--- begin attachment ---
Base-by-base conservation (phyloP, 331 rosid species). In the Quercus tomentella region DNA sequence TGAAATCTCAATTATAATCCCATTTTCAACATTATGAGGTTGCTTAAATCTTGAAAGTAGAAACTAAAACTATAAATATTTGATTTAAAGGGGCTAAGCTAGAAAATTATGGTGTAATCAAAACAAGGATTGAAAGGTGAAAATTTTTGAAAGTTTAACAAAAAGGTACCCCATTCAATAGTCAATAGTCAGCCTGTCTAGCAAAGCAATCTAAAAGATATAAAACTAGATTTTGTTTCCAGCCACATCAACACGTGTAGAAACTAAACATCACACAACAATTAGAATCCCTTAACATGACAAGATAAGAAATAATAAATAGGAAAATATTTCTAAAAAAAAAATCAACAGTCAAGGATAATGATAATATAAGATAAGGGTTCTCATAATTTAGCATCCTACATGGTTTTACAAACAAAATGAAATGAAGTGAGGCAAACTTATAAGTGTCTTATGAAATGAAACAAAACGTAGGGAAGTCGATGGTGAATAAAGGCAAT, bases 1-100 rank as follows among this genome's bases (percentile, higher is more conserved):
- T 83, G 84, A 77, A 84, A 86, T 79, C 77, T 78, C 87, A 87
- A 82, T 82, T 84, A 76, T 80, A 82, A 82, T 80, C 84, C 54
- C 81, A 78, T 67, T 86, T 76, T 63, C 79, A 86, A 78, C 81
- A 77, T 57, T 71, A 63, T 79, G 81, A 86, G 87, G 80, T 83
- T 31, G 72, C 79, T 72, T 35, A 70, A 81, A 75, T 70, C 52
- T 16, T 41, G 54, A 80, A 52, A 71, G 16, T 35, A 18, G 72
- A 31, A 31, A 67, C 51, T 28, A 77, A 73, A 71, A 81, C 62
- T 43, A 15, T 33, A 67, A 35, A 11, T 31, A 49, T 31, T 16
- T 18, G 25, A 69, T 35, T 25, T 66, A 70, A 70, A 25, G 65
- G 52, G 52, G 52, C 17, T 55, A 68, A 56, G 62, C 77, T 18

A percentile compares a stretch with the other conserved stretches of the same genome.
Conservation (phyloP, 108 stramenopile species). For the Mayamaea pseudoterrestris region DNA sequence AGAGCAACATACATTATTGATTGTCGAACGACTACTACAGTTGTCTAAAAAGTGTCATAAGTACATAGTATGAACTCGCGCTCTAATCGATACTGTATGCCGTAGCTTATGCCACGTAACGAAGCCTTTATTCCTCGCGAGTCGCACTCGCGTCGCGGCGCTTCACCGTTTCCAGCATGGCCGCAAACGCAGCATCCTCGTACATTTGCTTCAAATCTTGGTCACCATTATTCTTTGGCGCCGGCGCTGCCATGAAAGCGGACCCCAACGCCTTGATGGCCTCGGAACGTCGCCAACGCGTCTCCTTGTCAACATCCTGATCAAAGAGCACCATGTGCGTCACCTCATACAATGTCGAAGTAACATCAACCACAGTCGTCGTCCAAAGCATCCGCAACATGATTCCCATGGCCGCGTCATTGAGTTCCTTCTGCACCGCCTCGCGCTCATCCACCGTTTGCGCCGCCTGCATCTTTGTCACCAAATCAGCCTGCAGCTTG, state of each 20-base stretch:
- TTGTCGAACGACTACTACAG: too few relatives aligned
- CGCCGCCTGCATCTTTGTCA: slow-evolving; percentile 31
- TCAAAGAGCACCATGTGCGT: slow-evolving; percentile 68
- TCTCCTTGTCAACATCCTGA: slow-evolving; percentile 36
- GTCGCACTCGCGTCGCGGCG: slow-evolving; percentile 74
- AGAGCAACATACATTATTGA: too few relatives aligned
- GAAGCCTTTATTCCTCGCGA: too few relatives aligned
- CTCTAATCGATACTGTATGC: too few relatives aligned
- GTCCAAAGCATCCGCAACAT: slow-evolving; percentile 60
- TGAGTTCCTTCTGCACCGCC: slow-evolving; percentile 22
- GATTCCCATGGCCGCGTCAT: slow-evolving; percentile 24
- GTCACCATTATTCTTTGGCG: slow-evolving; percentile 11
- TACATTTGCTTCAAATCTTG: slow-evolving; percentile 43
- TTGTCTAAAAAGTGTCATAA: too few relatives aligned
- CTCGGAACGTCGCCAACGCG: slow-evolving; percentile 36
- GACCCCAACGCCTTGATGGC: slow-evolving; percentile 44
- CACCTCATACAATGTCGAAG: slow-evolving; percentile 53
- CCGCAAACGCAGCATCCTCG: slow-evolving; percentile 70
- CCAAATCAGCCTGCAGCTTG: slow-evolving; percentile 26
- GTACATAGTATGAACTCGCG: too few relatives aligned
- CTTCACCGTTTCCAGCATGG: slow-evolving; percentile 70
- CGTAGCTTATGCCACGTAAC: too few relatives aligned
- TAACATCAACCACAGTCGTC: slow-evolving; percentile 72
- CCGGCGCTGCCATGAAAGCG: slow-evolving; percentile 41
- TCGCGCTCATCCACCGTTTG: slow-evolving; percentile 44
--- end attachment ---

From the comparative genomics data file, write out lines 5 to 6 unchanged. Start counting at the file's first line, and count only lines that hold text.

- A 77, T 57, T 71, A 63, T 79, G 81, A 86, G 87, G 80, T 83
- T 31, G 72, C 79, T 72, T 35, A 70, A 81, A 75, T 70, C 52